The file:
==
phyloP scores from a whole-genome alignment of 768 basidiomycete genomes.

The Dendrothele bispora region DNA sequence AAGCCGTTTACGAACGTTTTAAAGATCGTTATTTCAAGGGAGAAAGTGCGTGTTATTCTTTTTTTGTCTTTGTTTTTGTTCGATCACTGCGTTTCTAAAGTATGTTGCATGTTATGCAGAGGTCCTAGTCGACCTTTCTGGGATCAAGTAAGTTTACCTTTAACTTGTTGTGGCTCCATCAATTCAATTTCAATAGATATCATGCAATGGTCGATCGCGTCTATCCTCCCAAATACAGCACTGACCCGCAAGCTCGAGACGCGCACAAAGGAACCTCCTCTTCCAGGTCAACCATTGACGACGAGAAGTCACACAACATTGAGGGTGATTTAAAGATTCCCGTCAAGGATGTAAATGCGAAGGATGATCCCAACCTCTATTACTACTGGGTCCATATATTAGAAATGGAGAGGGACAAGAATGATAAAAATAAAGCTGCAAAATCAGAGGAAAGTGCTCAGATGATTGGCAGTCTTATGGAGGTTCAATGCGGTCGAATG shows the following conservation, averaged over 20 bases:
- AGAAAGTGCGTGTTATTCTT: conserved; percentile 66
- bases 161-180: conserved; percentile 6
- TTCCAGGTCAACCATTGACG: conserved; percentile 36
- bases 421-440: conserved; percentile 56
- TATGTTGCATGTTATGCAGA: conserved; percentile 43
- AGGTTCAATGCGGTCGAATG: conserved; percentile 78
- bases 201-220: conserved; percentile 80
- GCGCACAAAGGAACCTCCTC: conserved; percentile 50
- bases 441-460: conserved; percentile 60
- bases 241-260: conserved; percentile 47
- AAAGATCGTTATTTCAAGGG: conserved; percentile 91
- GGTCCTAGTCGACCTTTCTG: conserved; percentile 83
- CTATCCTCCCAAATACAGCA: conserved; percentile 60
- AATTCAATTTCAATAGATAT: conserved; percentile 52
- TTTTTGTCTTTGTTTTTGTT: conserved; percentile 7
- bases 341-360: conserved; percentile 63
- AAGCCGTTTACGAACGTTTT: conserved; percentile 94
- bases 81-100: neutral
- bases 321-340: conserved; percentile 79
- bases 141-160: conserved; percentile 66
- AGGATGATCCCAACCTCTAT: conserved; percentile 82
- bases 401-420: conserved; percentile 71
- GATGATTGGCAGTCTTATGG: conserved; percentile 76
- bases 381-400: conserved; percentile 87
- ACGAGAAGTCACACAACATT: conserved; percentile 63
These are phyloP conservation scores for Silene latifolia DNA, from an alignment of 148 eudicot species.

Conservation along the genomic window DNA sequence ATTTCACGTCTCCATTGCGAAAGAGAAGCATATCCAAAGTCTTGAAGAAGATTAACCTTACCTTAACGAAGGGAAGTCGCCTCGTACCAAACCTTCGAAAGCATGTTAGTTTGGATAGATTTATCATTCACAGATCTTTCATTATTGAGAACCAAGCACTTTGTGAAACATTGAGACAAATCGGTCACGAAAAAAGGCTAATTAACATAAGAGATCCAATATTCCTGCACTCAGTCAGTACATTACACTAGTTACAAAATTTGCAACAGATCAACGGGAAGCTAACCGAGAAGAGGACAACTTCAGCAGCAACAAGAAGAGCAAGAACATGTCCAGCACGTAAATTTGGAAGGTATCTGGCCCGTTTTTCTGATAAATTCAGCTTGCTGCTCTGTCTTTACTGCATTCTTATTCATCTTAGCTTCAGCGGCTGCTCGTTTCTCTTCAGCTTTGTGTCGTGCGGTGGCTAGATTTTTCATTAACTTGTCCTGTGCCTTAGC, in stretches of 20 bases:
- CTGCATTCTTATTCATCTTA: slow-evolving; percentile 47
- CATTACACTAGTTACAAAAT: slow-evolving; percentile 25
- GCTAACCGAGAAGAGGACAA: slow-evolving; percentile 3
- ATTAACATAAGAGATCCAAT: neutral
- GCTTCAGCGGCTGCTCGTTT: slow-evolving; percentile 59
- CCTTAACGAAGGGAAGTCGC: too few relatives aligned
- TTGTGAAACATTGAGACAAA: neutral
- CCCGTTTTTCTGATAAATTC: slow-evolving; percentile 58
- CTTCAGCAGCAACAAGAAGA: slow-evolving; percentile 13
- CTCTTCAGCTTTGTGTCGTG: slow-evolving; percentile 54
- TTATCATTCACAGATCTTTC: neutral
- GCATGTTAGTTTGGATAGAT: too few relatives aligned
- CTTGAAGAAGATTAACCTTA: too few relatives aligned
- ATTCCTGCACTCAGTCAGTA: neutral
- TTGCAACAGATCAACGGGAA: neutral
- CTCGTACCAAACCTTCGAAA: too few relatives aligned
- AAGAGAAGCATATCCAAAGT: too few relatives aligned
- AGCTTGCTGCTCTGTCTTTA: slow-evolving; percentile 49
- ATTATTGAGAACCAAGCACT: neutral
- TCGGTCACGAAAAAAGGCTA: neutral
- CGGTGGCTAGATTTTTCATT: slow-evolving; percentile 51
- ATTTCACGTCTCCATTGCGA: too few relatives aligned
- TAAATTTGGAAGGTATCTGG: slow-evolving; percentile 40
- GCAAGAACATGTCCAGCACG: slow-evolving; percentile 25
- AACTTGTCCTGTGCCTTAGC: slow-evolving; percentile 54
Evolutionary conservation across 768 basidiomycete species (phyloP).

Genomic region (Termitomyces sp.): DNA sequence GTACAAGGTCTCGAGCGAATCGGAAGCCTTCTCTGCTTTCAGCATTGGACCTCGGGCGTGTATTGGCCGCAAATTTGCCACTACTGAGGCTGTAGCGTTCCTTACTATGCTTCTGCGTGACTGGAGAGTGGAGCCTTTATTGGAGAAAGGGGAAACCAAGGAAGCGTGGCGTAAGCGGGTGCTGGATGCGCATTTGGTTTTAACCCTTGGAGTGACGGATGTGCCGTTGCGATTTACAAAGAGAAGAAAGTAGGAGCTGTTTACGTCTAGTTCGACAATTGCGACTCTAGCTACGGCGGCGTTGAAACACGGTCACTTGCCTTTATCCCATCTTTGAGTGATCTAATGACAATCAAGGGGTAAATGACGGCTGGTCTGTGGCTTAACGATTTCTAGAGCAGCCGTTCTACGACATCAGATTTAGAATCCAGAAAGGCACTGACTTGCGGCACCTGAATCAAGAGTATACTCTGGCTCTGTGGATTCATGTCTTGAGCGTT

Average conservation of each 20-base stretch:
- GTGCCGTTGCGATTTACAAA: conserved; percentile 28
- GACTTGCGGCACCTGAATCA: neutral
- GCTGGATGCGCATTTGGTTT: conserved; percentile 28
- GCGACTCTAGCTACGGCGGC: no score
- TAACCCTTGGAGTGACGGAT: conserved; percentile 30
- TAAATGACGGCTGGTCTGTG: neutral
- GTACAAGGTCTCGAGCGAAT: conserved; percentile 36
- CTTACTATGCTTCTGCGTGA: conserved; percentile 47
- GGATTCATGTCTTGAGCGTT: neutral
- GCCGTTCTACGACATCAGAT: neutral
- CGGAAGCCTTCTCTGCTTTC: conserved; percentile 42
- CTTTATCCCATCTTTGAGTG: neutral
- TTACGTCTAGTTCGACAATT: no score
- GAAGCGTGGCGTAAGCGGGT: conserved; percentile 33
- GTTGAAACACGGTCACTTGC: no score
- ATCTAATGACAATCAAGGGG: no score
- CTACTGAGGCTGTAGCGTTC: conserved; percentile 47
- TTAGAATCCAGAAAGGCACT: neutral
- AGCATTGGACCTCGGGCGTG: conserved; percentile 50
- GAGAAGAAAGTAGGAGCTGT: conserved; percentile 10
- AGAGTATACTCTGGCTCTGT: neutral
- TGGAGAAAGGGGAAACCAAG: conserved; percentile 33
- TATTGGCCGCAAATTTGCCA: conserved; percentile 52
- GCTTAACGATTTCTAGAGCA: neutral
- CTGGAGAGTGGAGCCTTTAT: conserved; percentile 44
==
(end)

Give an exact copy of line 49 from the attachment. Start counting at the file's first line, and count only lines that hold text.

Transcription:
- TCGGTCACGAAAAAAGGCTA: neutral